Total Assets: $1,700,000 (addition of liquid assets and home’s fair market value)
Less Total Liabilities: $500,000 (mortgage)
Equals Net Worth: $1,200,000
Plus Present Value of Future Earnings: $2,800,000 ($200k per year for 15 years, with a real discount rate of 1%, rounded)
Equals Insurance Requirement: $4,000,000
When calculating your financial net worth, keep in mind that there may be assets (and related liabilities) worth considering in addition to your liquid assets and primary residence, such as a vacation home, rental property, a boat, or even expensive art work or jewelry. You should also include out-of-state property.
As insurance goes, umbrella is usually one of the simplest coverages to apply for, and the least expensive to purchase. You can buy it in increments of $1 million. The first $1 million typically costs around $150 to $200 per year, and as you increase coverage, the cost per million decreases. You can also offset the cost by increasing the deductible on your homeowners and auto policies. In other words, self-insure for losses you can easily absorb while insuring against the catastrophic losses.
While umbrella can be purchased up to extremely large coverage amounts for very high net worth individuals, most people who buy umbrella policies insure between $1 million and $10 million, depending on their financial position and earnings potential. (To obtain coverage, you need at least $250k of personal liability insurance on your auto policy and $300k on your homeowners policy.)
When purchasing an umbrella policy, read the contract carefully. Make sure that it adequately covers the risks for which you are most vulnerable, and that it coordinates well with your other property & casualty insurance across all of your homes, autos, and boats, as applicable. There shouldn’t be any gaps in coverage. Even rental cars and company cars should be covered (if you use your company car for personal travel). Also, your policy should cover legal defense costs, which can run into many tens of thousands of dollars whether you win or lose a lawsuit. Some policies also cover reputation defense, which can be quite valuable if a lawsuit becomes public knowledge.
As you might imagine, an umbrella liability insurance policy will generally not cover you if you injure someone or damage their property while committing a crime or an “intentional act” (unless perhaps it was an act of self defense). It also doesn’t cover professional liability; Malpractice or Errors & Omissions insurance would cover this type of risk. As part of the application process, your insurance broker or carrier will inquire about your assets, hobbies, and interests and will determine what coverages should be included and excluded.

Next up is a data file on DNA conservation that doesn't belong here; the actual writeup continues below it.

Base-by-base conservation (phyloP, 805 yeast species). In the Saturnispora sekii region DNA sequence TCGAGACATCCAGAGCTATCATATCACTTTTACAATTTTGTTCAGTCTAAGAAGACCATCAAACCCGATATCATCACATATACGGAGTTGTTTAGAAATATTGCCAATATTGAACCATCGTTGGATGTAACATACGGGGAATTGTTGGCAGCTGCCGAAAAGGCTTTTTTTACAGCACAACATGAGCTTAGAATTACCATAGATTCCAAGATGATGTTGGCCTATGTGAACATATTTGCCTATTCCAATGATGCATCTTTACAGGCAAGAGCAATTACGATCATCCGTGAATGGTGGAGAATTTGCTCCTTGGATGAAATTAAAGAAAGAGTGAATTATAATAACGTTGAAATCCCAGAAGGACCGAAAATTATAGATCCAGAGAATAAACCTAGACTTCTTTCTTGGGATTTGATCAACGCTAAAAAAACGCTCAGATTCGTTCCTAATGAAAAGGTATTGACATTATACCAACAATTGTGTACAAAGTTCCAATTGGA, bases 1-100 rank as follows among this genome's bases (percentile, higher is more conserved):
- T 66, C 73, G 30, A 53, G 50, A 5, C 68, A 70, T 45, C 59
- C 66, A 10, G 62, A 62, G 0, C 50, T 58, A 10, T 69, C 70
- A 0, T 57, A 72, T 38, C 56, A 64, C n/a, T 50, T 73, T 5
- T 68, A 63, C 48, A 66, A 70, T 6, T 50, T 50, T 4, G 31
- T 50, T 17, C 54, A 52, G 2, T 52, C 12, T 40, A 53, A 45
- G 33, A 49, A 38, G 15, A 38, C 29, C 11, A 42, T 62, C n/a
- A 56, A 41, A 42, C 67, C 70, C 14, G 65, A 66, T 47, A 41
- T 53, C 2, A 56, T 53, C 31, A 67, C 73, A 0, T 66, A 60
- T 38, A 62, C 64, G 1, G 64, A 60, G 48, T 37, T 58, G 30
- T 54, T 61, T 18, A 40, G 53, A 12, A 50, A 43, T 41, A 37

You can also take proactive steps to protect yourself and your family financially beyond purchasing an umbrella policy:
- Have a safety expert evaluate your home(s) and rental properties for potential dangers.
- When hiring people to work in your home, verify that they are properly licensed and insured, and hire a professional firm to do a criminal and financial background check.
- For domestic help in particular, determine if your state requires you to carry worker’s compensation insurance. (The penalties can be stiff for not having this coverage if required.) Even if not required, you should strongly consider obtaining it anyway. Also, make sure you have a signed employment agreement with a clear job description, confidentiality expectations, and a process for evaluating performance. Consider doing a background check annually while they continue to work for you.
- If you are considering buying a car for an adult child, make sure the title and insurance policy are in their name, and remove your child from your own auto policy (and don’t let them drive your car).
- Post No Trespassing or other cautionary signage on your property if it contains hazards that you are not always able to monitor (e.g., swimming pool, trampoline, all-terrain vehicles, boat, tree house, swing set, etc.).
- When throwing a large party, hire a professional bartending service. Their staff can recognize when a guest has had too much to drink and stop serving them alcohol.
- Do not post potentially libelous or bullying content on Social Media, and educate your children to do the same.
You have spent your entire adult life accumulating assets that will serve you well during your retirement, or provide a bequest to your heirs. An umbrella liability insurance policy can help protect these hard-earned assets.